5 Places To Help You Go All Cockroach On The Apocalypse
If you believe the apocalypse is imminent, there are really two possible reactions:
"What can you do? Might as well get stoned and find a nice spot to watch it happen."
"I SHALL BE THE VERY LAST HUMAN ALIVE ON THIS EARTH, DAMN IT! AFTER CIVILIZATION FALLS, I SHALL RISE UP AS KING OF THE ASHES!"
If you're in that second category, the good news is that lots of dedicated builders have prepared some pretty fancy spots where you can ride out the end of the world in style. Like ...
Ark Two (It's Not A Boat)
Though he already lived smack dab in the frozen waste that is greater Canada, Bruce Beach still didn't feel safely removed from the inevitable nuclear Armageddon that will end life as we know it. So, in 1980, he set out to build an underground shelter in which a lucky several humans could survive, thrive and -- eventually -- repopulate.
Starting such a project from scratch would be imposing to say the least, so he decided to repurpose some items -- specifically, 42 school buses. He stuffed them in a big-ass hole, and buried them sumbitches in concrete.
He outsourced planning to the Joker and Bane.
Concrete dry, ginormous generators installed, and air filtration systems constructed of goddamned garbage bags at the ready --
Not a joke.
-- Bruce looked at what he had created and deemed it ... a perpetual work in progress. He named it Ark Two, and yes, Bruce looks exactly how you're picturing him:
One part Noah, two parts Santa.
So what will your post-apocalyptic life in Ark Two be like? Well, you'll awaken from your long nuclear winter's nap in your sleeping quarters, which are much like ... a bus.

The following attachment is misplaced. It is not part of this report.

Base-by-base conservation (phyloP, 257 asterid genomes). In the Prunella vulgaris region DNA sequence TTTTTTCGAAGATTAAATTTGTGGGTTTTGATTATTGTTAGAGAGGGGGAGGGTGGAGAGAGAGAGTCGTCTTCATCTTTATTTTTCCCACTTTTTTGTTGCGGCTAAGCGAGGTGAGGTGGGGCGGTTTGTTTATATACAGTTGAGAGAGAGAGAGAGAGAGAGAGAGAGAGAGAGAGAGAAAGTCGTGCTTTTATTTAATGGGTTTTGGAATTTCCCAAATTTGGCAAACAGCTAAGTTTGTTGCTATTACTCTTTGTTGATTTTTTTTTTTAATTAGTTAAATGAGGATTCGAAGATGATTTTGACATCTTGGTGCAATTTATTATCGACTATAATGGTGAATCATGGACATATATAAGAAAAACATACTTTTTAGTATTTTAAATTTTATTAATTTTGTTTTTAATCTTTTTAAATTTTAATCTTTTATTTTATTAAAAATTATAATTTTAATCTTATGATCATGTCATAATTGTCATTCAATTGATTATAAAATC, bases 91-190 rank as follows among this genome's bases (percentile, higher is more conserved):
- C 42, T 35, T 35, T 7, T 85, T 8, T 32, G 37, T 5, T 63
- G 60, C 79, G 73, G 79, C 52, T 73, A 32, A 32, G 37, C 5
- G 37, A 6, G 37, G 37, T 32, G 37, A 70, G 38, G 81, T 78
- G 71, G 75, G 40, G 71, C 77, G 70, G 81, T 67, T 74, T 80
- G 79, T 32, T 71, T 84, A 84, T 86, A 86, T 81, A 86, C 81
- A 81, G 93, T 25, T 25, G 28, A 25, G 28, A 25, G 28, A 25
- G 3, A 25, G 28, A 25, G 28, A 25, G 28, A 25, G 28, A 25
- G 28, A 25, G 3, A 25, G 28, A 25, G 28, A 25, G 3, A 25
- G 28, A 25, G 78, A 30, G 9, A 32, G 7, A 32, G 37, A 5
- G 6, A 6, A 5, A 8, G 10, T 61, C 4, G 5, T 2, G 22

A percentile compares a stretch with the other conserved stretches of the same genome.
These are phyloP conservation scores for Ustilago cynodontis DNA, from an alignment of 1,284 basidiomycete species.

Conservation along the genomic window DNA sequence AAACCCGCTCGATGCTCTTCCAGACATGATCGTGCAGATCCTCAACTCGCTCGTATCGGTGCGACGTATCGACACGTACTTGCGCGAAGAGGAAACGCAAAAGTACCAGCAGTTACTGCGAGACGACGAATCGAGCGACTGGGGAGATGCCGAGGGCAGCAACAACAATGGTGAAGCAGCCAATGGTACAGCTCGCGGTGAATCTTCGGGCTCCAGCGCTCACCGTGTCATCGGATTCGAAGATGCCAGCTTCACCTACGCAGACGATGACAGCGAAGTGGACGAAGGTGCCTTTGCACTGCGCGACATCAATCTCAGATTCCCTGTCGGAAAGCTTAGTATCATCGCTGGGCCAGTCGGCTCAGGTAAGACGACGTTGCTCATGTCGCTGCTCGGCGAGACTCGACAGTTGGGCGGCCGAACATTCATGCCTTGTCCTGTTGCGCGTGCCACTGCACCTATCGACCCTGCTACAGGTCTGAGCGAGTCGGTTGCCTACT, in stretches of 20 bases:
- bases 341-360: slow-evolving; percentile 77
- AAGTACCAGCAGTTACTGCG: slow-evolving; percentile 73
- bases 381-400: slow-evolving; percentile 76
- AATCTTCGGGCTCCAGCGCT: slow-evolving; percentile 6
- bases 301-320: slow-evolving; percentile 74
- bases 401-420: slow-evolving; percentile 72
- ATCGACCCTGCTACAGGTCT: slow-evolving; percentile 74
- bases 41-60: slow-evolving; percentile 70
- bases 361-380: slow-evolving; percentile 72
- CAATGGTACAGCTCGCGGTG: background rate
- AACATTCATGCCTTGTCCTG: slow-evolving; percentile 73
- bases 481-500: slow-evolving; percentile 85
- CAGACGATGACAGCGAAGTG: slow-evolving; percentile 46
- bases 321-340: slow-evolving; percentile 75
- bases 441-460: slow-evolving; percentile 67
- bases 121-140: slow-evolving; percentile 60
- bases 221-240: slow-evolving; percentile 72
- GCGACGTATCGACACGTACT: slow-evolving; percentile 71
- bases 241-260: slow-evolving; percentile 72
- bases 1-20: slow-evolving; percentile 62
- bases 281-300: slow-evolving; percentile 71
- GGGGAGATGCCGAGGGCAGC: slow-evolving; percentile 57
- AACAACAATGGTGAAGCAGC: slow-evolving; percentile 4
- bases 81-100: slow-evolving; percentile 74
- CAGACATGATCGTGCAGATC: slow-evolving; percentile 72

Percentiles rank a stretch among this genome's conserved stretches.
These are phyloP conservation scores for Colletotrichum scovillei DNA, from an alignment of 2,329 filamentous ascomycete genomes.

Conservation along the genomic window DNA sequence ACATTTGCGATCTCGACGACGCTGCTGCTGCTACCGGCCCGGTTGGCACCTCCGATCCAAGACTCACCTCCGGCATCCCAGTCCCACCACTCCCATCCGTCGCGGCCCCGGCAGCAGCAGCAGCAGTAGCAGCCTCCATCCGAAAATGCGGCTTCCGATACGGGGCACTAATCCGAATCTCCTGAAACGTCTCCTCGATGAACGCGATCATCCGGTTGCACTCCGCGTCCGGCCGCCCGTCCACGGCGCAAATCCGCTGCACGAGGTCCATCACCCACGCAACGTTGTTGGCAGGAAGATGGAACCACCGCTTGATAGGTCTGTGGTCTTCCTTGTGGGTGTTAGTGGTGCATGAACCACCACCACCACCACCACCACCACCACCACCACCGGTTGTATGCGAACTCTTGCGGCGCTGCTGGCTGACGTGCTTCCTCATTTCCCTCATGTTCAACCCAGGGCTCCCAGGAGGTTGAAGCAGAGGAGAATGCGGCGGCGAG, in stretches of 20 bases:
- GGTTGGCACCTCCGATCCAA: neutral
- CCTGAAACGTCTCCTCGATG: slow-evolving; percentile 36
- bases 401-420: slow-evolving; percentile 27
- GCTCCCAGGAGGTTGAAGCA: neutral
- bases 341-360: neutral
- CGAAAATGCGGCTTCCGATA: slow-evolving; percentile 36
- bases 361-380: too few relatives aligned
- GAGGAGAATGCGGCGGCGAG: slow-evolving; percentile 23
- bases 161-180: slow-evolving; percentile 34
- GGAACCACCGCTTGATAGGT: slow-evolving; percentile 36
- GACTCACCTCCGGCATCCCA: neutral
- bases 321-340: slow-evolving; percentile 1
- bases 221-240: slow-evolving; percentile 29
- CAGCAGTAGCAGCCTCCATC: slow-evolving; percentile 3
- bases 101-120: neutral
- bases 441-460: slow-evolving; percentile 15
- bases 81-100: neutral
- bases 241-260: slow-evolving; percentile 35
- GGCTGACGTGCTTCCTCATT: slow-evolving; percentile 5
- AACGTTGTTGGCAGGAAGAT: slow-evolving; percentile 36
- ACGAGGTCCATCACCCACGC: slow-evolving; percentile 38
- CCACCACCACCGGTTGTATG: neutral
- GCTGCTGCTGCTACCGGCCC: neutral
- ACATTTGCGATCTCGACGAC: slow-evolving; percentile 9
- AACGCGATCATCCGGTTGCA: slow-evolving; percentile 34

And not a single window to release the everlasting fart stank.
Then it's time to wash up in the bathroom, which is ... also a bus.
We just had a nightmarish flashback to the time we couldn't hold it through the bus ride in third grade.
The kitchen? Yep, it's a bus.
Buses are the safest structure. That's why they need no seatbelts.
If your nights aren't already sleepless enough due to the fact that there's an endless bombardment of nuclear fallout approximately 12 feet overhead, you can always pay a visit to the "dental room," which is ... also a bus, but one decorated by Eli Roth.
Even 12 feet of solid concrete can't contain the screams.
At this point, it's understandable if you'd like to go a bit more, shall we say, "upscale" in your post-apocalypse accommodations. Perhaps you would prefer ...
The Finest In Post-Apocalyptic Luxury
Larry Hall is an engineer, a real estate developer, and a goddamned visionary. While others looked at a decommissioned Cold War missile silo in Bumfuck, Kansas and saw a few hundred vertical feet of wasted earth, Hall saw the future site of a fallout vault. And we literally mean a Fallout vault, because Hall transformed that silo into a veritable self-contained society.